Judd Nelson playing wounded bad boys will forever be my favorite thing, but I laughed at the ridiculousness of Beretti and Luscious and their respective henchmen having it out in broad daylight in the middle of an intersection. Lol! Taraji P Henson has ald always will be incredible, but she outdoes herself with her portrayal of Cookie. There is no side of Cookie I don't like, that includes drink and randy Cookie. I'm still laughing over that. The elevator scene was phenomenal. The bond between the brothers despite them always being pitted again on of another has always been a highlight, but Andre has always been left out is it. We've never really seen him bond like that with either brother, so them singing in the elevator and hugging one another, after be started spiraling and talking about how out casted he is was heartbreaking. His final spiral was even more heartbreaking and jarring and while bipolar is one of those disorders that is rarely portrayed accurately on tv, Trai gave a hell of a performance. Ummm, at some point instead of patting the Lyon cub on the head like she's a poodle, can someone please take a DNA test?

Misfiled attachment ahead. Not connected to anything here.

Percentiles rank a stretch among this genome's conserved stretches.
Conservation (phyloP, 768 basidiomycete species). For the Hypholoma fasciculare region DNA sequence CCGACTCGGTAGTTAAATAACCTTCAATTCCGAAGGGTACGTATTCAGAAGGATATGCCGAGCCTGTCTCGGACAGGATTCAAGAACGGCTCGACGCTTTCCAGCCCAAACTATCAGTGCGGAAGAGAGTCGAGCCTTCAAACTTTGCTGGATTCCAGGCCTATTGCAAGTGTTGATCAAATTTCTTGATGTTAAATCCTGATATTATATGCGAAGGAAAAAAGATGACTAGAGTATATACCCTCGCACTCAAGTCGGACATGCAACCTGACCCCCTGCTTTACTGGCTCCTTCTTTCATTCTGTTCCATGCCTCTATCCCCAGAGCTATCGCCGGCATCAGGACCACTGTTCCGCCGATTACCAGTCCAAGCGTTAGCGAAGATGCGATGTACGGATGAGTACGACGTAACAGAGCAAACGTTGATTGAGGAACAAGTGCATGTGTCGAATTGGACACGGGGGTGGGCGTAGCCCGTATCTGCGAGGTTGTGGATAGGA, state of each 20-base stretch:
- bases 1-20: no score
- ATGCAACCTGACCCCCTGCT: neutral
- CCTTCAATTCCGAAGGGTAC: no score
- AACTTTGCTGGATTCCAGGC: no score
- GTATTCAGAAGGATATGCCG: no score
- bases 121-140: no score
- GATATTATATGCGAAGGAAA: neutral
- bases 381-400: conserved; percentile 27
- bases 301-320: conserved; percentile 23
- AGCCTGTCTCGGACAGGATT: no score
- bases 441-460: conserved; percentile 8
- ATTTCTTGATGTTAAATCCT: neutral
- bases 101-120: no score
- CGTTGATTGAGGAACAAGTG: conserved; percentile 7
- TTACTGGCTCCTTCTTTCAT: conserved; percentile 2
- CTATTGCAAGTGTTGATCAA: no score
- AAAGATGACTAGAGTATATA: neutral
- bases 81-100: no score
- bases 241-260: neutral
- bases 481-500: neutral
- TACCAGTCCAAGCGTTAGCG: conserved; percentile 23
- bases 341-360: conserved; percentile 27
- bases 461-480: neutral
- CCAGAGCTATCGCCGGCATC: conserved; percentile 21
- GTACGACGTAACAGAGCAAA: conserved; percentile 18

Yes. But systematic oppression, economics, and power is crucial to defining racism by any sociological and/or anthropological standard, which holds more credence then your standard (and biased to be perfectly honest) oxford definition. It's literally one of the first things the social sciences teach. Yes. I don't think any of that was in question. I mean we abolished slavery and segue wayed into segregation under the false pretenses of "separate but equal." Just like the bad things about this country don't outweigh the good in the country, the good things don't erase the bad either. It's our history. It's effects bleed into the present. It is what it is. Acknowledging that doesn't take anything away from the country. Downplaying, dismissing, or ignoring it's faults past and present doesn't mean they no longer exist or should be mentioned either. Yes the collective we that you mention (since every reader and commenter here isn't American) are all Americans. Someday, hopefully soon, we'll all be seen, acknowledged, and equally treated as such. :)